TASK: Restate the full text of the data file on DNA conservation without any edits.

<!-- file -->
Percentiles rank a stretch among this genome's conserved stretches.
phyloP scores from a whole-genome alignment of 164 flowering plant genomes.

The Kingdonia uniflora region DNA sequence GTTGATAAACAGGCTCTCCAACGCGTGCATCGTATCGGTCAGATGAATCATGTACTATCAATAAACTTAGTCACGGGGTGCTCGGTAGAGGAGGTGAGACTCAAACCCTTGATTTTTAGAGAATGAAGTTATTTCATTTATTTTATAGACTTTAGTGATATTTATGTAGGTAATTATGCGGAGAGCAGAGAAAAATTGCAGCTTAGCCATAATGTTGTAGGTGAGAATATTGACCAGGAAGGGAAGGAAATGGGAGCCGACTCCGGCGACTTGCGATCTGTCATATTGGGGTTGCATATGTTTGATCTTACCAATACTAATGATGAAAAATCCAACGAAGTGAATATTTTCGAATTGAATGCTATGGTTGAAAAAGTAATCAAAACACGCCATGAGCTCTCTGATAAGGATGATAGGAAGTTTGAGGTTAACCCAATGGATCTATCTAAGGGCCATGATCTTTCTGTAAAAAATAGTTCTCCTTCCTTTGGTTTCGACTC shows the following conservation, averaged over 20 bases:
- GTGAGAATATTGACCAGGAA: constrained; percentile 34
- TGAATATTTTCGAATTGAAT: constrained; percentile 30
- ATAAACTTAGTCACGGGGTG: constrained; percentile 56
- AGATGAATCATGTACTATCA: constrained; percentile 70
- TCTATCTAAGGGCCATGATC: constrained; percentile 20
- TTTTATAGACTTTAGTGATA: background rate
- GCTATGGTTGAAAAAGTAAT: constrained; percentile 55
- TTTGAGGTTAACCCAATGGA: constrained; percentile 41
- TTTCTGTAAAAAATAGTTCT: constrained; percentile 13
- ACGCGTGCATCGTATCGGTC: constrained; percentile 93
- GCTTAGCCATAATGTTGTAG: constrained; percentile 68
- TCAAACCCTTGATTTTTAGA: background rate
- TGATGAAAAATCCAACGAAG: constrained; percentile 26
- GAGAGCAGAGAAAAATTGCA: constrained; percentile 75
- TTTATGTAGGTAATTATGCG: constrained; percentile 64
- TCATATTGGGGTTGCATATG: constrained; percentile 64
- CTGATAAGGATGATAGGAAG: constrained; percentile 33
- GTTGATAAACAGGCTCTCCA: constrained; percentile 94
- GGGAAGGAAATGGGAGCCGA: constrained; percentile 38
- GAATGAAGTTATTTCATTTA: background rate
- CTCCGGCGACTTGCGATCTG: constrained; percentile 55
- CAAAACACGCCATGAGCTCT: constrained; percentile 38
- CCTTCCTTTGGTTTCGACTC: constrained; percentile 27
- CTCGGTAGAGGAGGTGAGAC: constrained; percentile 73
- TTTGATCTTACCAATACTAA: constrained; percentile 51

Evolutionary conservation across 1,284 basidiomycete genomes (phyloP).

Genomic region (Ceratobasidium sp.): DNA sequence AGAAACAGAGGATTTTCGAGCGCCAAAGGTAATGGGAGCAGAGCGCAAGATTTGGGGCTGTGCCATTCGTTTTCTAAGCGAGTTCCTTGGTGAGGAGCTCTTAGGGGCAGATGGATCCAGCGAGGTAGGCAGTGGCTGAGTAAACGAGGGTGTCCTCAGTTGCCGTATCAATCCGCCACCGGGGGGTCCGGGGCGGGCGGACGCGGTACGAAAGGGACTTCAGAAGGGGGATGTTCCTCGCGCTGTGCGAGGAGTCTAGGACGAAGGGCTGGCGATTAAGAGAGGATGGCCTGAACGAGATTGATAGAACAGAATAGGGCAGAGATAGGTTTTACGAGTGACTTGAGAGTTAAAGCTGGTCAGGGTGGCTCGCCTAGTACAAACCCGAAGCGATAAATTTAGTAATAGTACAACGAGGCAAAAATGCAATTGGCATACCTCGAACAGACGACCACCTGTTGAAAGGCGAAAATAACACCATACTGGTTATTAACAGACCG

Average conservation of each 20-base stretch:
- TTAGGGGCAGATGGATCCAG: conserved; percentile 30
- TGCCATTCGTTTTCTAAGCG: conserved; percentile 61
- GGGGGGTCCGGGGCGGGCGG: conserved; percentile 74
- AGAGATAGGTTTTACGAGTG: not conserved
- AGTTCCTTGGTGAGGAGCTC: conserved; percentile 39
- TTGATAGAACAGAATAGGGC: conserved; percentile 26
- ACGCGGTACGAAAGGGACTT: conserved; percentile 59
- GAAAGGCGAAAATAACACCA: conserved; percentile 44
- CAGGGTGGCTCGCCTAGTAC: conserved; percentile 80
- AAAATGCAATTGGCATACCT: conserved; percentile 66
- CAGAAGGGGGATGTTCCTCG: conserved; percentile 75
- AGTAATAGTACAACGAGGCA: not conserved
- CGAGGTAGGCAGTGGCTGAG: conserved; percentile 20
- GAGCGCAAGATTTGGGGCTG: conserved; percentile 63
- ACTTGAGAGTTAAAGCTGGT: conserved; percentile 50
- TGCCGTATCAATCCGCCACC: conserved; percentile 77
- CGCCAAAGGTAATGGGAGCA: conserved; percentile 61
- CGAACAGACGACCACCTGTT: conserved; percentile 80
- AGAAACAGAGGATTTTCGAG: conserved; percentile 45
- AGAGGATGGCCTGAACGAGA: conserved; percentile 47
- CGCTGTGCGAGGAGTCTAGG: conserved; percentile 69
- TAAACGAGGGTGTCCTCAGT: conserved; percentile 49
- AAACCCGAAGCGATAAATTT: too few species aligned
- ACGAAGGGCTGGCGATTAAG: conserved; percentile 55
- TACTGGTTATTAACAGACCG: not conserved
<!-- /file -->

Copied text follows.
Percentiles rank a stretch among this genome's conserved stretches.
phyloP scores from a whole-genome alignment of 164 flowering plant genomes.

The Kingdonia uniflora region DNA sequence GTTGATAAACAGGCTCTCCAACGCGTGCATCGTATCGGTCAGATGAATCATGTACTATCAATAAACTTAGTCACGGGGTGCTCGGTAGAGGAGGTGAGACTCAAACCCTTGATTTTTAGAGAATGAAGTTATTTCATTTATTTTATAGACTTTAGTGATATTTATGTAGGTAATTATGCGGAGAGCAGAGAAAAATTGCAGCTTAGCCATAATGTTGTAGGTGAGAATATTGACCAGGAAGGGAAGGAAATGGGAGCCGACTCCGGCGACTTGCGATCTGTCATATTGGGGTTGCATATGTTTGATCTTACCAATACTAATGATGAAAAATCCAACGAAGTGAATATTTTCGAATTGAATGCTATGGTTGAAAAAGTAATCAAAACACGCCATGAGCTCTCTGATAAGGATGATAGGAAGTTTGAGGTTAACCCAATGGATCTATCTAAGGGCCATGATCTTTCTGTAAAAAATAGTTCTCCTTCCTTTGGTTTCGACTC shows the following conservation, averaged over 20 bases:
- GTGAGAATATTGACCAGGAA: constrained; percentile 34
- TGAATATTTTCGAATTGAAT: constrained; percentile 30
- ATAAACTTAGTCACGGGGTG: constrained; percentile 56
- AGATGAATCATGTACTATCA: constrained; percentile 70
- TCTATCTAAGGGCCATGATC: constrained; percentile 20
- TTTTATAGACTTTAGTGATA: background rate
- GCTATGGTTGAAAAAGTAAT: constrained; percentile 55
- TTTGAGGTTAACCCAATGGA: constrained; percentile 41
- TTTCTGTAAAAAATAGTTCT: constrained; percentile 13
- ACGCGTGCATCGTATCGGTC: constrained; percentile 93
- GCTTAGCCATAATGTTGTAG: constrained; percentile 68
- TCAAACCCTTGATTTTTAGA: background rate
- TGATGAAAAATCCAACGAAG: constrained; percentile 26
- GAGAGCAGAGAAAAATTGCA: constrained; percentile 75
- TTTATGTAGGTAATTATGCG: constrained; percentile 64
- TCATATTGGGGTTGCATATG: constrained; percentile 64
- CTGATAAGGATGATAGGAAG: constrained; percentile 33
- GTTGATAAACAGGCTCTCCA: constrained; percentile 94
- GGGAAGGAAATGGGAGCCGA: constrained; percentile 38
- GAATGAAGTTATTTCATTTA: background rate
- CTCCGGCGACTTGCGATCTG: constrained; percentile 55
- CAAAACACGCCATGAGCTCT: constrained; percentile 38
- CCTTCCTTTGGTTTCGACTC: constrained; percentile 27
- CTCGGTAGAGGAGGTGAGAC: constrained; percentile 73
- TTTGATCTTACCAATACTAA: constrained; percentile 51

Evolutionary conservation across 1,284 basidiomycete genomes (phyloP).

Genomic region (Ceratobasidium sp.): DNA sequence AGAAACAGAGGATTTTCGAGCGCCAAAGGTAATGGGAGCAGAGCGCAAGATTTGGGGCTGTGCCATTCGTTTTCTAAGCGAGTTCCTTGGTGAGGAGCTCTTAGGGGCAGATGGATCCAGCGAGGTAGGCAGTGGCTGAGTAAACGAGGGTGTCCTCAGTTGCCGTATCAATCCGCCACCGGGGGGTCCGGGGCGGGCGGACGCGGTACGAAAGGGACTTCAGAAGGGGGATGTTCCTCGCGCTGTGCGAGGAGTCTAGGACGAAGGGCTGGCGATTAAGAGAGGATGGCCTGAACGAGATTGATAGAACAGAATAGGGCAGAGATAGGTTTTACGAGTGACTTGAGAGTTAAAGCTGGTCAGGGTGGCTCGCCTAGTACAAACCCGAAGCGATAAATTTAGTAATAGTACAACGAGGCAAAAATGCAATTGGCATACCTCGAACAGACGACCACCTGTTGAAAGGCGAAAATAACACCATACTGGTTATTAACAGACCG

Average conservation of each 20-base stretch:
- TTAGGGGCAGATGGATCCAG: conserved; percentile 30
- TGCCATTCGTTTTCTAAGCG: conserved; percentile 61
- GGGGGGTCCGGGGCGGGCGG: conserved; percentile 74
- AGAGATAGGTTTTACGAGTG: not conserved
- AGTTCCTTGGTGAGGAGCTC: conserved; percentile 39
- TTGATAGAACAGAATAGGGC: conserved; percentile 26
- ACGCGGTACGAAAGGGACTT: conserved; percentile 59
- GAAAGGCGAAAATAACACCA: conserved; percentile 44
- CAGGGTGGCTCGCCTAGTAC: conserved; percentile 80
- AAAATGCAATTGGCATACCT: conserved; percentile 66
- CAGAAGGGGGATGTTCCTCG: conserved; percentile 75
- AGTAATAGTACAACGAGGCA: not conserved
- CGAGGTAGGCAGTGGCTGAG: conserved; percentile 20
- GAGCGCAAGATTTGGGGCTG: conserved; percentile 63
- ACTTGAGAGTTAAAGCTGGT: conserved; percentile 50
- TGCCGTATCAATCCGCCACC: conserved; percentile 77
- CGCCAAAGGTAATGGGAGCA: conserved; percentile 61
- CGAACAGACGACCACCTGTT: conserved; percentile 80
- AGAAACAGAGGATTTTCGAG: conserved; percentile 45
- AGAGGATGGCCTGAACGAGA: conserved; percentile 47
- CGCTGTGCGAGGAGTCTAGG: conserved; percentile 69
- TAAACGAGGGTGTCCTCAGT: conserved; percentile 49
- AAACCCGAAGCGATAAATTT: too few species aligned
- ACGAAGGGCTGGCGATTAAG: conserved; percentile 55
- TACTGGTTATTAACAGACCG: not conserved